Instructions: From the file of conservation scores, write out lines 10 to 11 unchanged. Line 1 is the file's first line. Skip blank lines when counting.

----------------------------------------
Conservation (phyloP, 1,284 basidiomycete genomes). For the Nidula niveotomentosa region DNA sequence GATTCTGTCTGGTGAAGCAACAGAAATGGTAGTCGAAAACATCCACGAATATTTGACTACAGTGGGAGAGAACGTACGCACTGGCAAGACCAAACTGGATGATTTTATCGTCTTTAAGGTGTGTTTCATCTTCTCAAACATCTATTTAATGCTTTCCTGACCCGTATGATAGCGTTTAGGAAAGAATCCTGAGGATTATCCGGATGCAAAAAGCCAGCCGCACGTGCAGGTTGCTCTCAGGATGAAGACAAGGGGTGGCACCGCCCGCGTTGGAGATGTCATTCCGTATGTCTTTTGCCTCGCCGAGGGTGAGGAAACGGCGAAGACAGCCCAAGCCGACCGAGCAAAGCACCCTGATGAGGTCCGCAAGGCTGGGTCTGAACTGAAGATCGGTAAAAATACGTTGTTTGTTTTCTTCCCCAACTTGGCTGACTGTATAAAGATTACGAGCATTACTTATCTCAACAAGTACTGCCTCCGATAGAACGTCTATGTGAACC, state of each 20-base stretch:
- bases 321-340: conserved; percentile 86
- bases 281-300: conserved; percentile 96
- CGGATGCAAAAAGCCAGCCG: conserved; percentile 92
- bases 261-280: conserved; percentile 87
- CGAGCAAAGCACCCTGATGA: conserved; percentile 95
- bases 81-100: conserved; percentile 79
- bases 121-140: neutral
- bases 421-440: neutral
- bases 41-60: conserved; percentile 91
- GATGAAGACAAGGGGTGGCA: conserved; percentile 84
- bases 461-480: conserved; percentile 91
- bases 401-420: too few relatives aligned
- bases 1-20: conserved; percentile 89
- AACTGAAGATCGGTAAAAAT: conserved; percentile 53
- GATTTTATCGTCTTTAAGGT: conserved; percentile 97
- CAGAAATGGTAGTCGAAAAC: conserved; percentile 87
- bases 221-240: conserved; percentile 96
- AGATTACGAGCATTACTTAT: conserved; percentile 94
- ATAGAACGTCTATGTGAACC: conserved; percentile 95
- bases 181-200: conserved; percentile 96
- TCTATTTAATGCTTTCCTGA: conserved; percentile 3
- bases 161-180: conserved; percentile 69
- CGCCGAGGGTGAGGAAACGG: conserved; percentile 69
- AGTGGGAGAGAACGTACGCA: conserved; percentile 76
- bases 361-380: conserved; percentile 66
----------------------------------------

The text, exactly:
- bases 41-60: conserved; percentile 91
- GATGAAGACAAGGGGTGGCA: conserved; percentile 84